Friday, March 18, 2011


Having read Sigmund Freud’s “Civilization and Its Discontents” I can see the interest Surrealist found in the unconscious mind. The unconscious mind is mystery that is always going to contrast our conscious mind. Surrealist didn’t understand why we should censor our id. Primitive senses are not controlled by the super-ego and that they believed to be true freedom and a purer sense. Surrealist used Freudian theories in their art by giving full creative power to their id, although in actuality this is never possible, as the super-ego can never be fully deleted for any conscious thought.
 Each artist used different techniques to attempt to find the purest id thoughts possible, these included freely talking of their obsessions (often phallic), any dream sequences they could recall, and symbolism. Other techniques included folding a blank page into five pieces and letting each draw a part of the human body all the way down to the feet. They also used a technique called automatic writing, which was much of the same ideas as folding a blank page where each writes a word that ends with a story being written. These ideas transformed into creating uncanny or “das unheimich” art. They unleashed the human psyche and the battleground of rational and irrational thoughts.
In 1924 the Surrealist Manifesto was written to being the Surrealist movement. Many artists that were apart of the Dada movement joined the Surrealist and many of their radical techniques were incorporated. They felt that by using some of the Dada techniques they could perhaps spark the unconscious mind. It was difficult to achieve and many artist tried everything they could to make every action automatic so that the super-ego did not interfere.
The Surrealist artist that perhaps didn’t know he was a Surrealist that I found most interesting was Italian painter Giorgio de Chirico who made Melancholy and Mystery of a Street in 1914. He made it a very interesting scape by juxtaposing buildings and horizon lines in a way that makes you feel like you’re in a very enclosed space. You’re definitely in Italy in perhaps a very prestigious part of town, where there are very large buildings. It is most likely very early in the morning because the streets are empty, except for the man with his walking stick and the young girl with her toy. To your right something has escaped from its wagon. It is very sinister as you are quite not sure what to make of the juxtaposition of the young playful child and the man about to turn the corner. The beautiful gold being shadowed by dark figures is frightening. Especially in modern times with being taught from such a young age not to talk to strangers and even your next-door neighbor could be a serial killer. It is a dream sequence almost but a very clean dream sequence and one that seems to make more sense to me. Although I don’t feel comfortable truly attempting to analyze it because you could never really understand what it is. It is a thought that was made perhaps during a dream and it is probably so deeply personal to the artist that he may not even understand where it came from.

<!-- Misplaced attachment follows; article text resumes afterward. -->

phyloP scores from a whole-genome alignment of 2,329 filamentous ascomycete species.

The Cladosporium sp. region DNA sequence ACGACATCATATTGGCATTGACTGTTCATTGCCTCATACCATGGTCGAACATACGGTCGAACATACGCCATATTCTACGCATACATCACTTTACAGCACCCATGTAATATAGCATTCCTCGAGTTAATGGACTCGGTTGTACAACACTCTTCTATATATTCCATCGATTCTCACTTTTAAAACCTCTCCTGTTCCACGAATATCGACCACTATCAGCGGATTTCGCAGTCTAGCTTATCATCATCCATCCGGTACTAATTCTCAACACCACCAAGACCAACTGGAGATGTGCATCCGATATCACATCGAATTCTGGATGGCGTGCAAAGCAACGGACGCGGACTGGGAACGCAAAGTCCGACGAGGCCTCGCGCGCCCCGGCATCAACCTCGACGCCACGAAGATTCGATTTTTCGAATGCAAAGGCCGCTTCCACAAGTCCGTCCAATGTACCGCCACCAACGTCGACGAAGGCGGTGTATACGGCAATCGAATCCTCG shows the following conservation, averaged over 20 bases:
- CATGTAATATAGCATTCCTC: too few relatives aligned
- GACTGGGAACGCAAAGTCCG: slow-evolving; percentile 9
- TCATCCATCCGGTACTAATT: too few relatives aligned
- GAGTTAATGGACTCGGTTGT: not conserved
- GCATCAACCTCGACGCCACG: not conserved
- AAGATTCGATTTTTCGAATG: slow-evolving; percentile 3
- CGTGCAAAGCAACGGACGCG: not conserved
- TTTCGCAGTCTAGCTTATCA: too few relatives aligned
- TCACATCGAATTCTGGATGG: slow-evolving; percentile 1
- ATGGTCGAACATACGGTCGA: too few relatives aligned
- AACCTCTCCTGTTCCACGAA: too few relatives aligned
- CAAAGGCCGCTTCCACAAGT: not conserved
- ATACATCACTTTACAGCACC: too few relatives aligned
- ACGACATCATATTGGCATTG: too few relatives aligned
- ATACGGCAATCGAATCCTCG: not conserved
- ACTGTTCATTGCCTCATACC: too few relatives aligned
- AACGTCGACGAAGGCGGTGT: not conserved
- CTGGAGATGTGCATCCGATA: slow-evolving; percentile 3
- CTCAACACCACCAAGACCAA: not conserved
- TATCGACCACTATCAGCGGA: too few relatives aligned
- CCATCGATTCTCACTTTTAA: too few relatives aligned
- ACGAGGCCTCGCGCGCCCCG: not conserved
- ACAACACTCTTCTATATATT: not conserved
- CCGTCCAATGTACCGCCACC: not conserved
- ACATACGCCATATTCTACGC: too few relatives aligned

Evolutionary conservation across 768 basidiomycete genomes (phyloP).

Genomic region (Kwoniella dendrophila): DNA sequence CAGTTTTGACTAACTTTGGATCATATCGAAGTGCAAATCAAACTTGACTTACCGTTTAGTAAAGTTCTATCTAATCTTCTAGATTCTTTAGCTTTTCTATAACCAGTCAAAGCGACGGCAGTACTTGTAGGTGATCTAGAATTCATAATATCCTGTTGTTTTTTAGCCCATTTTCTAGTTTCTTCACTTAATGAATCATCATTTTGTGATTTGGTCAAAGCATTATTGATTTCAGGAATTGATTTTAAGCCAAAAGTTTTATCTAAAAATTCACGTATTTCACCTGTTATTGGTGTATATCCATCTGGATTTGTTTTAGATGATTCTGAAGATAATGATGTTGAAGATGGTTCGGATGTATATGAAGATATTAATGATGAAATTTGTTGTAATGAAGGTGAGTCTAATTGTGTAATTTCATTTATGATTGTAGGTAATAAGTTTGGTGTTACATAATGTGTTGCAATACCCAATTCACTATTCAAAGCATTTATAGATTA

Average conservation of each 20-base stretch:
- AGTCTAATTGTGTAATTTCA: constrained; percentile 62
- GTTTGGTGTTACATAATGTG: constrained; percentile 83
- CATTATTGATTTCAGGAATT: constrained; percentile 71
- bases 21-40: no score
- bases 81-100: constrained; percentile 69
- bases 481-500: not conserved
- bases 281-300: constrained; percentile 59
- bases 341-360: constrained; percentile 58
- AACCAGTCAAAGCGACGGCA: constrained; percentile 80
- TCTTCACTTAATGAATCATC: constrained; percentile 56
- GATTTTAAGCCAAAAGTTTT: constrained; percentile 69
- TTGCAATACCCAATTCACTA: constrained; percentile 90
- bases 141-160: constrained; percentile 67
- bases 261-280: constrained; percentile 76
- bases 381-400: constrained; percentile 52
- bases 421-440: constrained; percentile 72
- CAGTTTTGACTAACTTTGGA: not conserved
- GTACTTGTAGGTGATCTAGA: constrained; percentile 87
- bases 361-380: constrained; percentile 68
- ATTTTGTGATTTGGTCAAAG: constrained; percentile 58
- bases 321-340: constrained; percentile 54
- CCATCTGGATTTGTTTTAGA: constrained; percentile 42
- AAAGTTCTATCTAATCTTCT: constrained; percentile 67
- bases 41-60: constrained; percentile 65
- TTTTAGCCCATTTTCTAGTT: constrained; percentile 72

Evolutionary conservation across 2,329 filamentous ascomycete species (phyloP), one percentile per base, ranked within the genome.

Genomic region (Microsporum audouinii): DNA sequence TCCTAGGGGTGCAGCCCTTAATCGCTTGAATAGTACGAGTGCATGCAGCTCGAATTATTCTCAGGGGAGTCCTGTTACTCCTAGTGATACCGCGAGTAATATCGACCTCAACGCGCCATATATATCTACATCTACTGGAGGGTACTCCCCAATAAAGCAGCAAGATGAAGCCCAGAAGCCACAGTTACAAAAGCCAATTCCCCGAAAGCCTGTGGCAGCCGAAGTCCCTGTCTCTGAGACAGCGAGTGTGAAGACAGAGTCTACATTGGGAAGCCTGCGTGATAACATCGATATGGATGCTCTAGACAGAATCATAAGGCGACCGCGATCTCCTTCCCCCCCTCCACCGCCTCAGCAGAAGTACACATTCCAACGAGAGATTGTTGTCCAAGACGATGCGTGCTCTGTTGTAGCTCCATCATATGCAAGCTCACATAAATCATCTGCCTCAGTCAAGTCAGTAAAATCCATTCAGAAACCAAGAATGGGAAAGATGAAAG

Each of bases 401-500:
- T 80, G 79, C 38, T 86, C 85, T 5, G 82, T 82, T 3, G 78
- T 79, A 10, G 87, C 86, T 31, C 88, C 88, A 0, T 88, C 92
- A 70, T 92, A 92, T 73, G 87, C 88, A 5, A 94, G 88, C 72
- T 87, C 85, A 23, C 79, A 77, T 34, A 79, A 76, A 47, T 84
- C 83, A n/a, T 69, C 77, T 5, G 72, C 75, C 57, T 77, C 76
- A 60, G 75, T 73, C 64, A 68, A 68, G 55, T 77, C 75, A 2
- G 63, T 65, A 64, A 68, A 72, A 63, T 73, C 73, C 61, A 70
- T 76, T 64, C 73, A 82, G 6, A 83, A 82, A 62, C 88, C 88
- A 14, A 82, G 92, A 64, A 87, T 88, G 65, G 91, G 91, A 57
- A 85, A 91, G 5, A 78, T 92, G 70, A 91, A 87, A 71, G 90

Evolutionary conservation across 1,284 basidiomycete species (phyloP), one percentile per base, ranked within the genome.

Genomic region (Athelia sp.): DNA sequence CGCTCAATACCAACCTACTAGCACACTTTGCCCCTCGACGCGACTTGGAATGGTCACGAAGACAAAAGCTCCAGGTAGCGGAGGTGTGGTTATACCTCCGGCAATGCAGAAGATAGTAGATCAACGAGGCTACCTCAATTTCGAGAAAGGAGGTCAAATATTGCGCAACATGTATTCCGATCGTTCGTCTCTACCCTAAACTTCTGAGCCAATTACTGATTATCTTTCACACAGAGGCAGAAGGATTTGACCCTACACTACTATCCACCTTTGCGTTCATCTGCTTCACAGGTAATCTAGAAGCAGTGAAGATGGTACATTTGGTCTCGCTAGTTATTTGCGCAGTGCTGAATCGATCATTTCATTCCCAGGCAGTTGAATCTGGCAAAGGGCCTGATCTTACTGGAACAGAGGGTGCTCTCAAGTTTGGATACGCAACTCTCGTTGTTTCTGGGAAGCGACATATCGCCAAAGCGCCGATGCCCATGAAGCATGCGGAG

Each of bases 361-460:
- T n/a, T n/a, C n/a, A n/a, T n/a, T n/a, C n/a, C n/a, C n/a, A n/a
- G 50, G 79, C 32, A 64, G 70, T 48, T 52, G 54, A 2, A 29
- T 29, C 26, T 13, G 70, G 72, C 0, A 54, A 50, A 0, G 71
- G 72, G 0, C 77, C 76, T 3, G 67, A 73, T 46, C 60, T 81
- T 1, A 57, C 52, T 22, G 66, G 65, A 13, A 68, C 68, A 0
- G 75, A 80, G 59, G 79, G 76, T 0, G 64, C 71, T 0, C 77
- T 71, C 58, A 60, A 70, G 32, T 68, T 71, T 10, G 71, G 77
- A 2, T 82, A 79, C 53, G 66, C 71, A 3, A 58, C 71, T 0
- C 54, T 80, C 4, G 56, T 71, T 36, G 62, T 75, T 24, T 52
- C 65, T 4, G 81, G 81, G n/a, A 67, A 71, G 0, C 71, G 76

One of my favorite methods of expression is sculpture, especially seeing after seeing Constatin Brancusi. He reminds me a lot of Surrealist because he wanted to rework his sculptures that is very similar to re-dreaming ideas and having reoccurring fetishes and fantasies. Sculpture is a very primitive technique that from personal experience I know you can never really force the raw materials to go in the exact direction that you want them to. These raw materials truly have a mind of their own, and that is very similar to Surrealist and they want to have in a way the least amount of conscious control as possible. Also there is the very obvious phallic Princess X that was created by Brancusi. He had strong connections to this idea of Freud’s relationship and analysis of the French Princess it is dedicated to. It interesting to see a man next to Princess X and how uncomfortable his unconscious mind makes him, Princess X staring him the face. I think sculpture works better that perhaps painting because it is three-dimensional and it is right in front of you and it is real and there isn’t anyway to just flip the page or pretend you never saw it.
Surrealism is very interesting but also very easy to get lost in. I don’t know how these 20th century Surrealist were able to totally give their lives to this Freudian idea of the Id, Ego, and the Super-Ego. It is amusing and almost very frightening of an idea. Especially into today’s world were many want more control over their space and their bodies. I would have to agree with those who reject Freud’s notions and believe that dreams are just fragments of our imagination juxtaposed in very random ways. Although it is fun to be able to pick at Surrealist brain’s as they allowed us to by giving us a deeper level of artwork then ever seen before.

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